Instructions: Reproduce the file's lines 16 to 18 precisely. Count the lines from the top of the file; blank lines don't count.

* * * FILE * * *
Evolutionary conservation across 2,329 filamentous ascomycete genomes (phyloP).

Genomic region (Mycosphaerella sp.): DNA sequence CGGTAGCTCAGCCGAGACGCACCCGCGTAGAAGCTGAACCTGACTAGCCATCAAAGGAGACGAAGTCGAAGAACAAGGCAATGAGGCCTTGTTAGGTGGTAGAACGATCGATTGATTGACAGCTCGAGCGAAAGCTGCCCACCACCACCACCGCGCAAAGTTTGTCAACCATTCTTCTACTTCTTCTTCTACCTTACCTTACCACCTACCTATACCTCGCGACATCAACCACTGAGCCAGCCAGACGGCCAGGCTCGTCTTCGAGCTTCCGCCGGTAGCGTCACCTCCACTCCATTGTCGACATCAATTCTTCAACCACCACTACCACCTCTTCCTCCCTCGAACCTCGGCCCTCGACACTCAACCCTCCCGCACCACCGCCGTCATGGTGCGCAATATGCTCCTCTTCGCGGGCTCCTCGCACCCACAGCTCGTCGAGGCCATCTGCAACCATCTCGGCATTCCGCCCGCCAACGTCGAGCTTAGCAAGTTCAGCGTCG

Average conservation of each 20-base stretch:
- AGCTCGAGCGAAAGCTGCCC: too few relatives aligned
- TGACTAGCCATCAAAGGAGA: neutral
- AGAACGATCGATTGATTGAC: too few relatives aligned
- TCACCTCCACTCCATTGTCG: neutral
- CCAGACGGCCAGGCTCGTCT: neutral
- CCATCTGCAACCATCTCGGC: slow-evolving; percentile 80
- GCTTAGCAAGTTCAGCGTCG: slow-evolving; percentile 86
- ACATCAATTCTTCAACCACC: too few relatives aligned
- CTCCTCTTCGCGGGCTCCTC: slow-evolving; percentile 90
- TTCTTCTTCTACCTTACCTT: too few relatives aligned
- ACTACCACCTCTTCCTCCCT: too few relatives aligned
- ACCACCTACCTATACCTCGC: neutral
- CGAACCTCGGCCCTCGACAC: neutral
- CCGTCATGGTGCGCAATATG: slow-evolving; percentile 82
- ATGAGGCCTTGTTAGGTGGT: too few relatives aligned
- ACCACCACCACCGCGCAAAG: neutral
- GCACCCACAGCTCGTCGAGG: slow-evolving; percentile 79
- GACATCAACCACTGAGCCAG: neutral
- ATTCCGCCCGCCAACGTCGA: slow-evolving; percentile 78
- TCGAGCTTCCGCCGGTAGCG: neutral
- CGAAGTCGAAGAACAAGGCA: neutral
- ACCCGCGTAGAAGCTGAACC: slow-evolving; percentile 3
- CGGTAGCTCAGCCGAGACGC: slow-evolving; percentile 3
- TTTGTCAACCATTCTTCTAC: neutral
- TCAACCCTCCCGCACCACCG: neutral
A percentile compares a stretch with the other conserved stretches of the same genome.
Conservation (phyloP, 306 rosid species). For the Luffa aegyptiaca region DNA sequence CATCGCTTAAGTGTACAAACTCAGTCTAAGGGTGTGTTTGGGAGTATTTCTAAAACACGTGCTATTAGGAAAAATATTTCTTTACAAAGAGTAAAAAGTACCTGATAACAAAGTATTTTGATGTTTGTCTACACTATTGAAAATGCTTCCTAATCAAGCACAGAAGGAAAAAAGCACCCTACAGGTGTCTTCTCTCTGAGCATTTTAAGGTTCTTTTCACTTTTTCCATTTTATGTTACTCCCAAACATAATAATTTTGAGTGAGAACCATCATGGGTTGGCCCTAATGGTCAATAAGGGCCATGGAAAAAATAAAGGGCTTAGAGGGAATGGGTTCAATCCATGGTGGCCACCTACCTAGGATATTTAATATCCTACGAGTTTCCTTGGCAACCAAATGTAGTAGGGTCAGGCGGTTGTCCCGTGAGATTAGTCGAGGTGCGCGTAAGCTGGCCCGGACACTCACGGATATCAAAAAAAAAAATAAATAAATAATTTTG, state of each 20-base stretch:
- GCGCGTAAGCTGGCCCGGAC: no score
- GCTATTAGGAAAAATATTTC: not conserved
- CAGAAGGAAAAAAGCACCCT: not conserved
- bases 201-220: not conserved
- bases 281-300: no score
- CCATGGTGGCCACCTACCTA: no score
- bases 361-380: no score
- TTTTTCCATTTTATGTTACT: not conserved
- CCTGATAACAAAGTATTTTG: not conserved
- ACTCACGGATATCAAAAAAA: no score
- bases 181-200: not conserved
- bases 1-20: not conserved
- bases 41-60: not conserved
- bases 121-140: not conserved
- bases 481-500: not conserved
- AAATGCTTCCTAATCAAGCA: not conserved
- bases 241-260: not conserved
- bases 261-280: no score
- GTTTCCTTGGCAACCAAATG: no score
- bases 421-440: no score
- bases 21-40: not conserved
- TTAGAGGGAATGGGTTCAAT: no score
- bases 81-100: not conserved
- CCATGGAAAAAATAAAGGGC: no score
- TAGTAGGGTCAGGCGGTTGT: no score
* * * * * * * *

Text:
- CGAACCTCGGCCCTCGACAC: neutral
- CCGTCATGGTGCGCAATATG: slow-evolving; percentile 82
- ATGAGGCCTTGTTAGGTGGT: too few relatives aligned